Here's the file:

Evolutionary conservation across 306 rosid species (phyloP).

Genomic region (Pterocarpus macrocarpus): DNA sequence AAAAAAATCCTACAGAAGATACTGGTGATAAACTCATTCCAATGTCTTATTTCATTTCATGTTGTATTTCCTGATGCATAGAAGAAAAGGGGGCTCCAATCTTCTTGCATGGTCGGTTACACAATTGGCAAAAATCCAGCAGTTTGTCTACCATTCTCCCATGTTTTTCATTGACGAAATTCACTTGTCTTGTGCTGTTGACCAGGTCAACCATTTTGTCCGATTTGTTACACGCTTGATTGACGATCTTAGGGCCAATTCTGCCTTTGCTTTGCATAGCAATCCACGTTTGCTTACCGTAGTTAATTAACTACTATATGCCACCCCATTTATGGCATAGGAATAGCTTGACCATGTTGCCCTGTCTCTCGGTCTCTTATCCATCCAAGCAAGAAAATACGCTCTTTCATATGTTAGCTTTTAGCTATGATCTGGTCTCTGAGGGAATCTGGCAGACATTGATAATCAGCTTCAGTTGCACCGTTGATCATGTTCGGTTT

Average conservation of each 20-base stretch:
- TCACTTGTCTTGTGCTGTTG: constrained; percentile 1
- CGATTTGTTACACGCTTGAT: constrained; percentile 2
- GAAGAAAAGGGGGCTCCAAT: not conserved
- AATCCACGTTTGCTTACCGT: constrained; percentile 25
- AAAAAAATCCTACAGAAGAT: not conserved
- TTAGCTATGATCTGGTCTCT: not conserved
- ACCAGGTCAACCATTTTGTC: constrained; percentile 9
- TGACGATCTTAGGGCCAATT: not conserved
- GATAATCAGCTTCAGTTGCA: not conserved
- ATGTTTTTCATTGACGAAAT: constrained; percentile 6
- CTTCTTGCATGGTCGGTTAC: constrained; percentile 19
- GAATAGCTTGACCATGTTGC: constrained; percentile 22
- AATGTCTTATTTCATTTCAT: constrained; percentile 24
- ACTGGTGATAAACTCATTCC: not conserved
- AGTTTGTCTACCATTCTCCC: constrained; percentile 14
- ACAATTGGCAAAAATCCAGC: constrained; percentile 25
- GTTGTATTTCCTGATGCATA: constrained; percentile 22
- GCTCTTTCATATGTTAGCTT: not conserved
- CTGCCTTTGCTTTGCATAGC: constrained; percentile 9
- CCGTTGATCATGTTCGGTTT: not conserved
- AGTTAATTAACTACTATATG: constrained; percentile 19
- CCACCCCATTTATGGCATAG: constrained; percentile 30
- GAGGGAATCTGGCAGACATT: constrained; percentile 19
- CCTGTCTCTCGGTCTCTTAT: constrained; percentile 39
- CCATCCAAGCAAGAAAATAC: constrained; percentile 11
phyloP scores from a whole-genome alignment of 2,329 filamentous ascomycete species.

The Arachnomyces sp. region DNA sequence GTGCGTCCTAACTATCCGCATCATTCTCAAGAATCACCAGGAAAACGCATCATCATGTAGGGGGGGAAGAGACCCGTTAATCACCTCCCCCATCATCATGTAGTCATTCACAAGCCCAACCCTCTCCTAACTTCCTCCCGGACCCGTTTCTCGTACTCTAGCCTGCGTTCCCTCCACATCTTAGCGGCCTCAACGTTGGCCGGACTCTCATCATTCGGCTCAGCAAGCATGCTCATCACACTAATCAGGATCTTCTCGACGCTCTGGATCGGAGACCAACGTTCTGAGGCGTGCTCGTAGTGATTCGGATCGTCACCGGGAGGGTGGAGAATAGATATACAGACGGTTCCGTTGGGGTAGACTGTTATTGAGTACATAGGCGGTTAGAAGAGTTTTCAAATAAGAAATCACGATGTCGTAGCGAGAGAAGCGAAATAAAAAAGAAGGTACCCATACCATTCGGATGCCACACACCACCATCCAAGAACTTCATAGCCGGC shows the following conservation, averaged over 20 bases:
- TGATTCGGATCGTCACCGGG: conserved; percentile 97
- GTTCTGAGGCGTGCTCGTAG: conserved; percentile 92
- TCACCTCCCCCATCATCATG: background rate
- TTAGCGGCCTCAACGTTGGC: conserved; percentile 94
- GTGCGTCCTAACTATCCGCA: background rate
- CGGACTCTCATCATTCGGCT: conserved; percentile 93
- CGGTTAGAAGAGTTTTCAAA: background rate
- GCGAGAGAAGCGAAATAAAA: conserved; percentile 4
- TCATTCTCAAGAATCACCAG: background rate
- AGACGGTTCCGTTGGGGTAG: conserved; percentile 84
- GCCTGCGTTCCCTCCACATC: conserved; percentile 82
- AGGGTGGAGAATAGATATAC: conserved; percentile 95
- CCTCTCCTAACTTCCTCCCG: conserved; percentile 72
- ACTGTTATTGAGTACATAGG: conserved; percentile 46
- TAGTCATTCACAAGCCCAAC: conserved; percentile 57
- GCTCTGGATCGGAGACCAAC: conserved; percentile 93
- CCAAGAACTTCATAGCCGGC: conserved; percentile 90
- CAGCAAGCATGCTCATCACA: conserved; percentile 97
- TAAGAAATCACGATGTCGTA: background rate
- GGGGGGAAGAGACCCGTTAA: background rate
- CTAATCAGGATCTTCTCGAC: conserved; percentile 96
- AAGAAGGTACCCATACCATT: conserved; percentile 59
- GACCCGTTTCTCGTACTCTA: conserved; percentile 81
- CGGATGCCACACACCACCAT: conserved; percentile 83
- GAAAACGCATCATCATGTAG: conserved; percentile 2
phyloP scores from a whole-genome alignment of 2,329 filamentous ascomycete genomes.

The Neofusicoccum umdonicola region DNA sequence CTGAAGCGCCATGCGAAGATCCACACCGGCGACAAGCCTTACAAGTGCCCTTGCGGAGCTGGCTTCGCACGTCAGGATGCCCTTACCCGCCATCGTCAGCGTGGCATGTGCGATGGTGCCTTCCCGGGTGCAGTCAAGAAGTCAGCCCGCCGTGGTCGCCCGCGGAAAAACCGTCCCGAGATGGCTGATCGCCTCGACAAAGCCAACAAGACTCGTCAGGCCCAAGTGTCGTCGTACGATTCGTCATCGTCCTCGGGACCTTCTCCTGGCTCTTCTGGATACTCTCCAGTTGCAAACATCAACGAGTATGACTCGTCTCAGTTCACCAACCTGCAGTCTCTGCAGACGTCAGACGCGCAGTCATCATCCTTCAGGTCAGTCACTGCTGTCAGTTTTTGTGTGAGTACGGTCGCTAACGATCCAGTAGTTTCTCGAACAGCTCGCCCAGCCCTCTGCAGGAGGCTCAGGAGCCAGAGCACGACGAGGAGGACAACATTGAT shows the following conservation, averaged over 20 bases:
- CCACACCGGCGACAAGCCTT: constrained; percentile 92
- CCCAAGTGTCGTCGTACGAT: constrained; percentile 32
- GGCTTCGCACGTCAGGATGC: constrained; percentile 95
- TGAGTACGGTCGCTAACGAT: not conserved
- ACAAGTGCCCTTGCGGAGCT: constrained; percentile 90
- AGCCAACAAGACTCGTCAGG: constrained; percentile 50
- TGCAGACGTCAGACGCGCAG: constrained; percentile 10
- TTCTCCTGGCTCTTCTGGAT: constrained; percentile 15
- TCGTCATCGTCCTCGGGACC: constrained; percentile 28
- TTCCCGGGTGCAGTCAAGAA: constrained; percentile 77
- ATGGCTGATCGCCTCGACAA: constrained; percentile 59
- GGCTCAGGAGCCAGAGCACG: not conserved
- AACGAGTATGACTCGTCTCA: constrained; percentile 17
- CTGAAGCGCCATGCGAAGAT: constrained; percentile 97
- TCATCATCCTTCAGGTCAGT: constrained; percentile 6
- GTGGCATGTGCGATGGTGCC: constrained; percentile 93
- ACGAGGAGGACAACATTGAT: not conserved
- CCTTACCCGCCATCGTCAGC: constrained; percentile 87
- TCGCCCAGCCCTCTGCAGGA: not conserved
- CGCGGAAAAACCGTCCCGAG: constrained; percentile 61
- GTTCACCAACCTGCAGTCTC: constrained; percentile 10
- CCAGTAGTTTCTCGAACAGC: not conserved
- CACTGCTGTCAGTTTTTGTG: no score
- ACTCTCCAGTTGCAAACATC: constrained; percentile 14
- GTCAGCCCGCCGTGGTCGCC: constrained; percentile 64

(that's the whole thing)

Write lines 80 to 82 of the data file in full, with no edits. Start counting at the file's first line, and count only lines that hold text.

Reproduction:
- CACTGCTGTCAGTTTTTGTG: no score
- ACTCTCCAGTTGCAAACATC: constrained; percentile 14
- GTCAGCCCGCCGTGGTCGCC: constrained; percentile 64